Nick Hobson

The Hobson Memorial Swim(s)

The swim had been planned for Thursday, July 28. We had about 2 dozen swimmers and several boats ready to accompany our group. Everyone was excited about the first Hobson Memorial Swim. The weather had other plans. July 28 had brisk winds and 5 ft waves. The lake was predicted to calm down overnight, and our backup day for the swim was Friday the 29th. Friday we loaded swimmers into boats and headed out to the lake to find 3-4 ft waves, a bit questionable for swimming and definitely dangerous for most of our boats. We ended up going to breakfast instead and brainstorming on what to do next. The weather looked good for Sunday, July 31, but many people couldn’t do that date. Through polling our group, we found that August 27 was the next best date. We decided to make one Hobson Memorial Swim into two swims.

The morning of the 31st was absolutely gorgeous. When we met at 6:30 AM outside the Holland Channel, the sun was coming up and the air was in the mid 70’s. The lake was calm and around 75 degrees. A perfect day for swimming. There was a slight wind out of the south that would likely give us a little helpful current. Forecasts showed a beautiful day with a predicted .25 knot current pushing us north.

The swim started out great. The relay was running out of one boat, while I swam with my own boat. I started on shore near the Holland State Park Pavilion, and planned to finish at the Grand Haven Pavilion, just as Nick had done. I felt a bit stiff the first mile (which is typical for me), but by the end of mile 2 I was feeling in the zone. The first 2 miles of the swim, between Tunnel Park and Holland State Park, is my home stomping zone, where I swim very regularly. I was trialing a new nutrition plan for the English Channel. Before then my nutrition was not very well planned. I had done on-line research, and found a lot of great information at Hammer Nutrition’s web site. I decided to go with their products. My main concern was that most of their products were back ordered, including the main feeding product I was planning on using, Perpetuem. The only flavor I could get was Caffe Latte. I am not a coffee drinker, and I was worried I would have trouble with this flavor. Fortunately, the flavoring was quite mild and worked great. I used the same regimen on the second Hobson Swim, and will also use it in England.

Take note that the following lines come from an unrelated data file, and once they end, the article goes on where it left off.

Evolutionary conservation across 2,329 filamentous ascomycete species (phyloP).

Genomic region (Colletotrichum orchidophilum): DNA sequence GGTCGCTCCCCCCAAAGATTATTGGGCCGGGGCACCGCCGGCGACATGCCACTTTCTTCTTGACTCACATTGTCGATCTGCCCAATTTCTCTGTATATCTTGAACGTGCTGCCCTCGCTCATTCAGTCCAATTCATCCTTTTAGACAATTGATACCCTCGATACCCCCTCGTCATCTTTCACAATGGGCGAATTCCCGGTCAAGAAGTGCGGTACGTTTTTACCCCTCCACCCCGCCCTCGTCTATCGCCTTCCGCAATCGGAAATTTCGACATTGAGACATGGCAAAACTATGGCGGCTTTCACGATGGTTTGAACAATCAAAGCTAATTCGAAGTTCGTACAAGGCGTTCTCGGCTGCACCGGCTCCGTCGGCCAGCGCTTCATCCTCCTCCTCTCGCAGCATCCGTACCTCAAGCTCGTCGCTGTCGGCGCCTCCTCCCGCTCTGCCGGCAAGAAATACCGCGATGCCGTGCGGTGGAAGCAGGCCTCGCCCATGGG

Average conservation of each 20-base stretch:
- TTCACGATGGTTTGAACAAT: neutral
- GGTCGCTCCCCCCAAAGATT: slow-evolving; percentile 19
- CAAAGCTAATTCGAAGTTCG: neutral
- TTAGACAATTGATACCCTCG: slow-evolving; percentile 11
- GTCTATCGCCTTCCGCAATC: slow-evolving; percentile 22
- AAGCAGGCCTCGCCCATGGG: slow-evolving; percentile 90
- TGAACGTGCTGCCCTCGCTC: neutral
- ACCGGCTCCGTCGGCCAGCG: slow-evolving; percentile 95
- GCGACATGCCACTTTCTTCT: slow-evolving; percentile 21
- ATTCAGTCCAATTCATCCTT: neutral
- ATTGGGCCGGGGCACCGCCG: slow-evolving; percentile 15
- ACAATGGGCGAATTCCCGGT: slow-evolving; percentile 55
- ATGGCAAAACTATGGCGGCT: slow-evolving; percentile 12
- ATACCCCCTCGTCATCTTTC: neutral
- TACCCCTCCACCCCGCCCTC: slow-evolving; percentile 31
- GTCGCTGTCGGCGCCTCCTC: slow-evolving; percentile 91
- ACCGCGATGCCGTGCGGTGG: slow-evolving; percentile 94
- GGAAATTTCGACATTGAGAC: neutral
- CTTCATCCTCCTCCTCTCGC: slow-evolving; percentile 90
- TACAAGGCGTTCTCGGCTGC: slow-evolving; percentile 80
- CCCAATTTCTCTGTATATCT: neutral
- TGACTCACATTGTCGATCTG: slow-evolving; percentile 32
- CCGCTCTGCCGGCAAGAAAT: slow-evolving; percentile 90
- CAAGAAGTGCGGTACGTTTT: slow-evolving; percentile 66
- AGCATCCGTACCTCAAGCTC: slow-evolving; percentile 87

I was pleasantly surprised at how quickly I made it to the Port Sheldon Pier. Port Sheldon to Holland was previously the longest swim I had done (9 miles). I thought this was the half way point. It turns out I was a bit off and there were 11 miles to go. The only section of the swim I had never done was Port Sheldon to Kirk Park. I had avoided that area because of the power plant intake. There is a large coal power plant in this stretch that has both and intake and exhaust pipe for water from the lake. Nick also mentioned this in his swim summary. The outlet pipe makes a large current at the surface which is a popular fishing spot. There is a legend that a scuba diver was once sucked into the intake pipe and came up in a retention pond inside the plant property (according to the story he survived). I’m not sure if this story is true, and I highly doubt the intake would suck a swimmer from the surface, but I didn’t want to find out the hard way that I was wrong. As it turns out, I don’t even know when I passed by the pipes. I never perceived any difference.